Rakan N. Alamri

Dental Intern, Vision Colleges for Dentistry and Nursing, Jeddah, SAU

Mohammad A. Abdulsamad

Dental Intern, Vision Colleges for Dentistry and Nursing, Jeddah, SAU

Omar H. Alsharabi

Dental Intern, Vision Colleges for Dentistry and Nursing, Jeddah, SAU

Muath M. Hakami

Dental Intern, Vision Colleges for Dentistry and Nursing, Jeddah, SAU

Majdi A. Alsheekh

Dental Intern, Vision Colleges for Dentistry and Nursing, Jeddah, SAU

Hany O. Zamka

Dental Intern, Vision Colleges for Dentistry and Nursing, Jeddah, SAU

Mohammed A. Alhijaili

Dental Intern, Vision Colleges for Dentistry and Nursing, Jeddah, SAU

Khalid A. Alharbi

Dental Intern, Vision Colleges for Dentistry and Nursing, Jeddah, SAU

Rotana M. Abulaban

Department of Oral Diagnosis, King Abdul-Aziz University Faculty of Dentistry, Jeddah, SAU


Ethics Statement and Conflict of Interest Disclosures

Human subjects: Consent was obtained or waived by all participants in this study. Vision Colleges for Dentistry and Nursing Jeddah, Kingdom of Saudi Arabia issued approval 19-02/05. Animal subjects: All authors have confirmed that this study did not involve animal subjects or tissue. Conflicts of interest: In compliance with the ICMJE uniform disclosure form, all authors declare the following: Payment/services info: All authors have declared that no financial support was received from any organization for the submitted work. Financial relationships: All authors have declared that they have no financial relationships at present or within the previous three years with any organizations that might have an interest in the submitted work. Other relationships: All authors have declared that there are no other relationships or activities that could appear to have influenced the submitted work.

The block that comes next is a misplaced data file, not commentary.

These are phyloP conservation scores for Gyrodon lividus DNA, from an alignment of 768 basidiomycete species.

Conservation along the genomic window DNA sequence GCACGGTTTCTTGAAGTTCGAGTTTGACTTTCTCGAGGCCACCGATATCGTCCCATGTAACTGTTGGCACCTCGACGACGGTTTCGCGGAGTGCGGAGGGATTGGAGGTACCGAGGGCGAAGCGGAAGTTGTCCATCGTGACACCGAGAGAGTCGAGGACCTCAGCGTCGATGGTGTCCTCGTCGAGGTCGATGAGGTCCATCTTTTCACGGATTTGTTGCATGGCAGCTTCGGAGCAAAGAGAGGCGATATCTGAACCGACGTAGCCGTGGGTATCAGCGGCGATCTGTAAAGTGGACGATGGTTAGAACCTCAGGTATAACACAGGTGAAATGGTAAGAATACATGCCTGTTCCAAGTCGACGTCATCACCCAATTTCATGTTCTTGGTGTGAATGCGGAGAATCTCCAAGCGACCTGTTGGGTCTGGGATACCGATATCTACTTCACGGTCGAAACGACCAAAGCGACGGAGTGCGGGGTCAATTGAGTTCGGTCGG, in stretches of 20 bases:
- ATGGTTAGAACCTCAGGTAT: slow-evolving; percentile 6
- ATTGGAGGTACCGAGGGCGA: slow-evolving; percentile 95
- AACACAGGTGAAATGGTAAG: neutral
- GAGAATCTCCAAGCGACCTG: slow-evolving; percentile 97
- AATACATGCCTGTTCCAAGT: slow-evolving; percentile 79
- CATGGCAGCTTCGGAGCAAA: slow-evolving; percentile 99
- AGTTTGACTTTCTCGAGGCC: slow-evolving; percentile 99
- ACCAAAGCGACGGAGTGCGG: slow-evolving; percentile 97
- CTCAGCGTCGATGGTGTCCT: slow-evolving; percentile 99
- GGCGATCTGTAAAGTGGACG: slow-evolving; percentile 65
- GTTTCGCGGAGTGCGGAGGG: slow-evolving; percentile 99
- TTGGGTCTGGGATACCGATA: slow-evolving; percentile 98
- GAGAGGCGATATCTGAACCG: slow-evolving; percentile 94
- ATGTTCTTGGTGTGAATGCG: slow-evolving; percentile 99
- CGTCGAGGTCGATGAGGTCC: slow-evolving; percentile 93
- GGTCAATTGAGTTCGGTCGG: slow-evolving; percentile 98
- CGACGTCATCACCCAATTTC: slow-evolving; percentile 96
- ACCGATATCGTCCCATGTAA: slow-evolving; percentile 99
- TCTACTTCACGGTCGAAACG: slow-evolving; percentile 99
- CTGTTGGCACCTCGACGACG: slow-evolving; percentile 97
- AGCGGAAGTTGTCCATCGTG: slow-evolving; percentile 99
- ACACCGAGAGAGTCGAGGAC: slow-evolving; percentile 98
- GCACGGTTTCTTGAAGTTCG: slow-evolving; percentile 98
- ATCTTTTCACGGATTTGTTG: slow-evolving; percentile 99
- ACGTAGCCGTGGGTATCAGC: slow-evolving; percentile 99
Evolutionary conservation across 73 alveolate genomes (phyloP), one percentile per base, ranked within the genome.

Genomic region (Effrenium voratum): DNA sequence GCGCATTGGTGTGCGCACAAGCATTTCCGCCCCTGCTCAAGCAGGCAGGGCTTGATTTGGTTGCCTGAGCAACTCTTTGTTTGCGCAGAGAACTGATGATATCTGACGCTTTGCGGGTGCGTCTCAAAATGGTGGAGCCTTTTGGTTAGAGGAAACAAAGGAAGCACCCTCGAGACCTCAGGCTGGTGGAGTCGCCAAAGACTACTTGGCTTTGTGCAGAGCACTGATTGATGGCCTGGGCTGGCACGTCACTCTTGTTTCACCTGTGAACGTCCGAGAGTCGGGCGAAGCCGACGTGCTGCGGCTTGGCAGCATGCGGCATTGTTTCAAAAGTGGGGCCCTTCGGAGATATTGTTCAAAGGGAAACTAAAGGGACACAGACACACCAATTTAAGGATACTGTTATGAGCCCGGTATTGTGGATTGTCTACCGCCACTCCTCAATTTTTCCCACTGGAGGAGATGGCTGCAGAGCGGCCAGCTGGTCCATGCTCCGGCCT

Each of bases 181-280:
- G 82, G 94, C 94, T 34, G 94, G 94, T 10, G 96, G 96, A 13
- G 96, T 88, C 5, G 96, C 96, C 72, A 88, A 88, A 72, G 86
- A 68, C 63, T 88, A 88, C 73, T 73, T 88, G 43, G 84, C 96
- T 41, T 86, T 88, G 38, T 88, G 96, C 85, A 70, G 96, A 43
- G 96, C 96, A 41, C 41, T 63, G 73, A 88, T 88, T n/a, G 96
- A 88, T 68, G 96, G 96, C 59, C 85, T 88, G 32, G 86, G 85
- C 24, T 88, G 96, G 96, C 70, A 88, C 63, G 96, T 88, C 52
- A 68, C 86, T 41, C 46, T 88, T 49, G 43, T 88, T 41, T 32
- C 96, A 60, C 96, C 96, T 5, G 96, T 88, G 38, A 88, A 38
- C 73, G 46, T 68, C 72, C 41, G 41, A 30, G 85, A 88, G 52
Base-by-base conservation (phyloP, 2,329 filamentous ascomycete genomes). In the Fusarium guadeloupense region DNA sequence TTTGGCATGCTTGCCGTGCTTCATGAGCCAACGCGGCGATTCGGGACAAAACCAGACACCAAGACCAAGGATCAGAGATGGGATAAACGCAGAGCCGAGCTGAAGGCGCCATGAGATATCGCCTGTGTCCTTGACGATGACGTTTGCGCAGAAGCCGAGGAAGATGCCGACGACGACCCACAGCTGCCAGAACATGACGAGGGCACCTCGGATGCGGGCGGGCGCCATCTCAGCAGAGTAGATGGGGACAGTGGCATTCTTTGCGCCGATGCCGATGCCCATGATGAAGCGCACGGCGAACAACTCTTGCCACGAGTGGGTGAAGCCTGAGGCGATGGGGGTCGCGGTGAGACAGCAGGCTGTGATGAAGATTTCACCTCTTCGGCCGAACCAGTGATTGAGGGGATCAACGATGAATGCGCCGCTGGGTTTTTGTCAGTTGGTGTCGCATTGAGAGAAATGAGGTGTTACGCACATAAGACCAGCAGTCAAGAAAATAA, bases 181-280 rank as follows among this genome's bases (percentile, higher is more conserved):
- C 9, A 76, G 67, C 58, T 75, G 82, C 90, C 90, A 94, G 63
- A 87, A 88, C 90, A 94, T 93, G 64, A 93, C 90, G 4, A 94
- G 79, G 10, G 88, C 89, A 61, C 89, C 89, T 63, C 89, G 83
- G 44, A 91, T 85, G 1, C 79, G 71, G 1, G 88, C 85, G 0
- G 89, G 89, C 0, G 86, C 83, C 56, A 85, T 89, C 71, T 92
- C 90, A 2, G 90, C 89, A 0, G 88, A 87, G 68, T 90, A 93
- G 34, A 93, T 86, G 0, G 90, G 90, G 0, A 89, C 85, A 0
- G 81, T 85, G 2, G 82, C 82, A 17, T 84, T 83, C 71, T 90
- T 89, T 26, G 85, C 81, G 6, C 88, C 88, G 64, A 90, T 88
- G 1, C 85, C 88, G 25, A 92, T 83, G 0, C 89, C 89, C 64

Original article
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Assessment of Oral Health Status and Communication Barriers in Hearing- and Speech-Impaired Children in Jeddah City